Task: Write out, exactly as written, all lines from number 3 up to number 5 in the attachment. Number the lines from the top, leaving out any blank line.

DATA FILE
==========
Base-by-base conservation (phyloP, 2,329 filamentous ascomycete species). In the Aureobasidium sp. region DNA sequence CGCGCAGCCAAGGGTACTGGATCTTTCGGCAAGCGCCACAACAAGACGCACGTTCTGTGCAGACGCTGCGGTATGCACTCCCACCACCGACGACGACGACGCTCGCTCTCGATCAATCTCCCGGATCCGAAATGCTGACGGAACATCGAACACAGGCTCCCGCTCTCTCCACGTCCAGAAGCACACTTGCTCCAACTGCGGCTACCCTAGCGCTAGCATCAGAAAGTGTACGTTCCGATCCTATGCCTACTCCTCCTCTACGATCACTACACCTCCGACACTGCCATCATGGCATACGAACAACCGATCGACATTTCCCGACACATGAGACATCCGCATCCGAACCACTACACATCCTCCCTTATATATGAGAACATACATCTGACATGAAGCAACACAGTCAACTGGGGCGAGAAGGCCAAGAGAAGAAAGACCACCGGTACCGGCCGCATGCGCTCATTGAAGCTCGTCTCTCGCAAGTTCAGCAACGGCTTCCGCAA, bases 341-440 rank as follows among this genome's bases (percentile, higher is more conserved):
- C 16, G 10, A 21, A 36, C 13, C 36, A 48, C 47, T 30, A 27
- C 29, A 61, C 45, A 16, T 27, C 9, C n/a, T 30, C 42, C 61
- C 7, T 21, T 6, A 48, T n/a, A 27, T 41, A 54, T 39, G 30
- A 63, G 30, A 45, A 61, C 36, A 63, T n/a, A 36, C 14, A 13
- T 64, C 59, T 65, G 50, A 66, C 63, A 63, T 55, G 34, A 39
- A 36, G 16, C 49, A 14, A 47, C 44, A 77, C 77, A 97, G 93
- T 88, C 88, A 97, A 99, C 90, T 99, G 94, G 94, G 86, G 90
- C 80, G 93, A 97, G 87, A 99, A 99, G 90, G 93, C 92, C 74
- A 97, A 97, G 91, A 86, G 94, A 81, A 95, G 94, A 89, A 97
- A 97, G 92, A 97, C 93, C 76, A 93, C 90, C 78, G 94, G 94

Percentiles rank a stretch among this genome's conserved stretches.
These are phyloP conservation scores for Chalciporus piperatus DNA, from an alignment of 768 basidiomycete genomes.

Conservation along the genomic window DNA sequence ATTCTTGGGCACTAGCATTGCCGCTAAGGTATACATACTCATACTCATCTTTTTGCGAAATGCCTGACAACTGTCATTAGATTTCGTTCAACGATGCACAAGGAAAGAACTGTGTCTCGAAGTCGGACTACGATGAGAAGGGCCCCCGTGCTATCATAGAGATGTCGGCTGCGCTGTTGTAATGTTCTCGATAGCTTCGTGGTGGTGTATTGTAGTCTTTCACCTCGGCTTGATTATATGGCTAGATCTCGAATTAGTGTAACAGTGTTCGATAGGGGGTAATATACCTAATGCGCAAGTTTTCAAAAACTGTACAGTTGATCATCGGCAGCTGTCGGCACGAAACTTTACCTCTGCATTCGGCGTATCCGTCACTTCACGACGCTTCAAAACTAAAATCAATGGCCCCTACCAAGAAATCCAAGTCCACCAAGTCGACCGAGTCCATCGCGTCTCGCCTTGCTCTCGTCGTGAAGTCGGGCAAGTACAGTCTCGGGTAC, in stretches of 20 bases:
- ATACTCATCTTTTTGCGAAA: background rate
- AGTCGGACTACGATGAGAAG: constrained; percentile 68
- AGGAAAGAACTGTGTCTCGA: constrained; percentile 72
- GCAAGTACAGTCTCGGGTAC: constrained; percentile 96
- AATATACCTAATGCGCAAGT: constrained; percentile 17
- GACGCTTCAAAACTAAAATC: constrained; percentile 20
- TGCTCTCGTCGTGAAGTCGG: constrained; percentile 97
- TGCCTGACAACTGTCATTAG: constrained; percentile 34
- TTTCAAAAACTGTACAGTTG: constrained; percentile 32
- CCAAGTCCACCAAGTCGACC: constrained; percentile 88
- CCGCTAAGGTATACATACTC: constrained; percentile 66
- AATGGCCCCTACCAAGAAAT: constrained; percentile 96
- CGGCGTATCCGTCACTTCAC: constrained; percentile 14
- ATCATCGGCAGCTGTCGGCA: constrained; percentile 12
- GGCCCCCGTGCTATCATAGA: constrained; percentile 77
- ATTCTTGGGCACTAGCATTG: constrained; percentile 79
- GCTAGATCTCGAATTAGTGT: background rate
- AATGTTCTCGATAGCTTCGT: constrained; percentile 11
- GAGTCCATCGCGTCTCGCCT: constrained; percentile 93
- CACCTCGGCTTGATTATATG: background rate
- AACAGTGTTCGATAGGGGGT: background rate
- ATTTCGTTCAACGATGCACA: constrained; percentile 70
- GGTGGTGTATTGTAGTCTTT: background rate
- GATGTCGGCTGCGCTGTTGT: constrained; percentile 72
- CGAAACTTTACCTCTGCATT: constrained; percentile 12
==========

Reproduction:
- C 29, A 61, C 45, A 16, T 27, C 9, C n/a, T 30, C 42, C 61
- C 7, T 21, T 6, A 48, T n/a, A 27, T 41, A 54, T 39, G 30
- A 63, G 30, A 45, A 61, C 36, A 63, T n/a, A 36, C 14, A 13